Dick Hewetson’s Speech at FFRF’s S.F. Mini-Convention: From Christian To Human Being (June/July 2000)

These were the stages of my life: kid, Christian, priest, non-attendance at church, ex-priest, atheist, human being. I’d like to briefly fill in the blanks of what I mean by all of those things.

I grew up in a very poor family in a time referred to as the Depression. I grew up in the ghetto. We moved from place to place so I had no roots. I didn’t have a lot of friends because I was always changing schools. I had an inferiority complex and I knew I was different from everybody else.

When I was a teenager my mother started singing in a choir at the Episcopal church. She decided that as a good Christian she should get us there, so we all started going to church. It was a wonderful experience for me because every Sunday I got to dress up in nice clothes and be in a beautiful building with flowers and stained glass windows and wonderful songs and everybody told me I was a child of god. I really belonged. For the first time in my life I belonged.

We sometimes don’t realize one of the ways churches really do provide for people. Some of the largest churches are in very poor neighborhoods, because it is a place for people to go and feel important.

So that takes me from kid to Christian.

Then, because this was all so wonderful–I was going to be able to help people and be able to serve god and all these wonderful things–I decided to be an Episcopal priest. I decided that the lord was speaking to me (how, I don’t know). So I went and talked to my parish priest and found out that in order to become a priest I had to go to four years of college and three years of seminary. (I had not gone to college because we did not have any money.) I worked my way, literally, through seven years of higher education and ended up with this wonderful doctorate of divinity degree, which is not very useful out in the secular world. (Unless you work in a candy factory.) I’m the first college-graduated member of my family except for my grandfather way back when, who also happened to be an Episcopal priest.

All the way through this experience I didn’t really believe any of this Christian stuff. It was all so bizarre to me. I was this person with very low self esteem and I thought: all these people believe this and I don’t, so obviously the problem is me. The church has comments about that–everybody doubts, but you should pray, and the more you pray, the more faith you’re going to have. So I tried all of these things but nothing worked. Nothing fails like prayer.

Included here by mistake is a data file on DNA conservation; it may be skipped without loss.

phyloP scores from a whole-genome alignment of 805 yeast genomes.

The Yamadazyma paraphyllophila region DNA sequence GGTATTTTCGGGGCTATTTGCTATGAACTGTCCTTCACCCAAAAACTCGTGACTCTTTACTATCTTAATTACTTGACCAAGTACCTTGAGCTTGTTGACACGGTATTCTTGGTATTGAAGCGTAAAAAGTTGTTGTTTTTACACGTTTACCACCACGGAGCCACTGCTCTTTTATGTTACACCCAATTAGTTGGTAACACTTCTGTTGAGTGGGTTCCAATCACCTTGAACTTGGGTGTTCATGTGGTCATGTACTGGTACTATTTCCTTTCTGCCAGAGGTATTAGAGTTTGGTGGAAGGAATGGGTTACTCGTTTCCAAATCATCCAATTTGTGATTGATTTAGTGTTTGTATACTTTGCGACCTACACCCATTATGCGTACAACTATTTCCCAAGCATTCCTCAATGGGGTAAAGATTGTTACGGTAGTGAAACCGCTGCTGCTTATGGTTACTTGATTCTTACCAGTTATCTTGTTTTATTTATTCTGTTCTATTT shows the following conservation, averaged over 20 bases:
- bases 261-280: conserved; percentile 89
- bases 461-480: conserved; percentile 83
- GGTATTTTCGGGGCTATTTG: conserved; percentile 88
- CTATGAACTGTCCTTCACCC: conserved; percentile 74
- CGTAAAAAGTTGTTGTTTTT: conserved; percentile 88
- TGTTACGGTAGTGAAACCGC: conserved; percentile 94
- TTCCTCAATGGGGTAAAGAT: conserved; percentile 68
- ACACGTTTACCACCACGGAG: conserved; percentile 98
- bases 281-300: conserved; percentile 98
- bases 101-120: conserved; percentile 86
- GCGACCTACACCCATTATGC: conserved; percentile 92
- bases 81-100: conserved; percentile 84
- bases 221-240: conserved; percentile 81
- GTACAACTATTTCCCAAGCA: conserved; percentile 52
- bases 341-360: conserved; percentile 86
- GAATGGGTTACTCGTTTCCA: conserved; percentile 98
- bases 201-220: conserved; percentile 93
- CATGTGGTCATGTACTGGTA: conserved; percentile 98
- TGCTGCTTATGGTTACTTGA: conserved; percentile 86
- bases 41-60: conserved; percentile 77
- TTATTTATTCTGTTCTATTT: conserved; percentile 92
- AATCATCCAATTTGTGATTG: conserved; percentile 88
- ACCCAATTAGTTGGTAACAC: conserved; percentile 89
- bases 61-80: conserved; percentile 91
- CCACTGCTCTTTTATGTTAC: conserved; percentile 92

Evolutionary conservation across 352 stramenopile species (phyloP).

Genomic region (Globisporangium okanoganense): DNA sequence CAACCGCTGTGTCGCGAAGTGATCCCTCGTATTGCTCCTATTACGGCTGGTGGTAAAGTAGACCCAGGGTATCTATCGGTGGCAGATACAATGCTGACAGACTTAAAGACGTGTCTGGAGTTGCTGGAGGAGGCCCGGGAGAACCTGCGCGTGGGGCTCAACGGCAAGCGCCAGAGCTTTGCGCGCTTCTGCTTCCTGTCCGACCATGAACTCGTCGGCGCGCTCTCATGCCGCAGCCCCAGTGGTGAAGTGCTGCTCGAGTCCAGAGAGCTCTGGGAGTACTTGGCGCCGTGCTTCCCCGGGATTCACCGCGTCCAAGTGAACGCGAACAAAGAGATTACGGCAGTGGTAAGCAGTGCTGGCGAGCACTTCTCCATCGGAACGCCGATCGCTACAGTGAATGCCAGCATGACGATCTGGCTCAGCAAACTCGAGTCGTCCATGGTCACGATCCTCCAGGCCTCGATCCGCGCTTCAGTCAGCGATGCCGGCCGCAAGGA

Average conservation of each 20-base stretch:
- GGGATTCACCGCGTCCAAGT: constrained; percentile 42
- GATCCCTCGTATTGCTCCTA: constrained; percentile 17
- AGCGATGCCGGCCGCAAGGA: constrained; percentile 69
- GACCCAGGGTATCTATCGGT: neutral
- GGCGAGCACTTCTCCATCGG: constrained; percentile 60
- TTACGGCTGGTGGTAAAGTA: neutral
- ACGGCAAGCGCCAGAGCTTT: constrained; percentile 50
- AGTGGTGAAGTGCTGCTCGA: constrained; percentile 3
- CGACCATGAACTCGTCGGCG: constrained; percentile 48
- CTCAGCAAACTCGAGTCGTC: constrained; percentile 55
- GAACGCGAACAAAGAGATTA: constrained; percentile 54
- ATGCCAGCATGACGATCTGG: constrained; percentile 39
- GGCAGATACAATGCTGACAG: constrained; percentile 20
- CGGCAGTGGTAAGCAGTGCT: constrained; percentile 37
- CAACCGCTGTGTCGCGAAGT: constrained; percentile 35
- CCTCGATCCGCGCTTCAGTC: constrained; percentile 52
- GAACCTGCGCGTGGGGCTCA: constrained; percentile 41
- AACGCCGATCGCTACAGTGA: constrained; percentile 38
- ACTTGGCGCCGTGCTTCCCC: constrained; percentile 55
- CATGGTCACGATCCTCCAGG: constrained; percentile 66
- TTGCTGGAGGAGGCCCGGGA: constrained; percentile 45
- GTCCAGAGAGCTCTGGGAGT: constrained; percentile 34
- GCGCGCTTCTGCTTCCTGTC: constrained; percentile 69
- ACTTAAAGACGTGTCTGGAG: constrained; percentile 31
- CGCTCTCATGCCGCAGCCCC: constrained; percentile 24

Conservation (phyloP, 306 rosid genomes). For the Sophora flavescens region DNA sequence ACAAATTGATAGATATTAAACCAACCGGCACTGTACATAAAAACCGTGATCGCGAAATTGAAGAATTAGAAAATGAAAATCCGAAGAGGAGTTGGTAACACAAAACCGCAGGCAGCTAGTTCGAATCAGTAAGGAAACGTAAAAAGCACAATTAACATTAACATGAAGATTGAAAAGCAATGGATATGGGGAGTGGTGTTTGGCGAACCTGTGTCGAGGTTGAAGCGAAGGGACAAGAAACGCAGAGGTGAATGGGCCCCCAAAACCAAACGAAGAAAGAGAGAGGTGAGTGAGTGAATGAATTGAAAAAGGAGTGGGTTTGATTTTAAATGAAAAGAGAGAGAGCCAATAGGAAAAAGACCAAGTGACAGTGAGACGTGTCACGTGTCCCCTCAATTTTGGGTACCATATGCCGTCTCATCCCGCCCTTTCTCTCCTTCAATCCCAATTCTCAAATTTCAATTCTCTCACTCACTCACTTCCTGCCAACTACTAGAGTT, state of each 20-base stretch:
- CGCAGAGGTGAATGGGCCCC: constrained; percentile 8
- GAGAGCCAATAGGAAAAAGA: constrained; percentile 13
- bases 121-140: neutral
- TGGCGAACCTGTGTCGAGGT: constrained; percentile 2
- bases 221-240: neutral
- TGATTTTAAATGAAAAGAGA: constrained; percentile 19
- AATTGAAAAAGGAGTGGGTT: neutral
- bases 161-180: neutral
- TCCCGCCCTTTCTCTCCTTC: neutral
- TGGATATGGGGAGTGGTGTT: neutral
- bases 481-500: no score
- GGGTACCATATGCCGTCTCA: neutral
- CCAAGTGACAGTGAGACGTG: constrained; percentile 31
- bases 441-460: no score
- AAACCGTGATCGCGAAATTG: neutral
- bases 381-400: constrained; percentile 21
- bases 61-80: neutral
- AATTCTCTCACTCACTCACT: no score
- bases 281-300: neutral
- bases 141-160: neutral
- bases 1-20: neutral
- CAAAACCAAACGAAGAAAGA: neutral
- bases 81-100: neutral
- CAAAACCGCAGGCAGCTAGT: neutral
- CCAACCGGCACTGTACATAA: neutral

Here I was. I’d spent seven years preparing for a profession and my livelihood was going to depend on it, so I found myself out in the ministry. The hardest time I had every week was preparing a sermon because what are you going to say to people when you don’t really believe it? In the Episcopal church they have this liturgy–there’s two bible readings for every week. They taught us in seminary that you should base your sermon on those. Well, I would sit there and go through those things and try and figure out something in there that was relevant to talk about. It’s interesting, too, that when I was going to seminary they used to say our job was to make the gospel relevant. That kind of says it’s not relevant, doesn’t it?

In 1972, I finally had reached a new stage. I’d taken a secular job and stopped going to church. I remember the last Sunday I was in church–I could not wait for that service to end. I literally ran down the aisle out of church and have never been in one since, except for funerals.

There I was. I didn’t believe any of it. But, on the other hand, I would not have said I was an atheist. I would not have said I’m not a Christian. I would not have said that I don’t believe in god. I fell into that category where everybody says “I don’t believe in organized religion.” The longer I was out of the church, the more objectively I began to see it.

Just about this same time, I was reading in the paper about the gay liberation movement and I thought, that’s really interesting ’cause I’ve always thought that’s what I was. It was one reason I felt different. I tentatively went to some meetings of gay liberation groups. Everybody there was in their 20s and they were counterculture people. I was in my 40s and I’m this middle-class Episcopal priest.

Freedom From Religion Foundation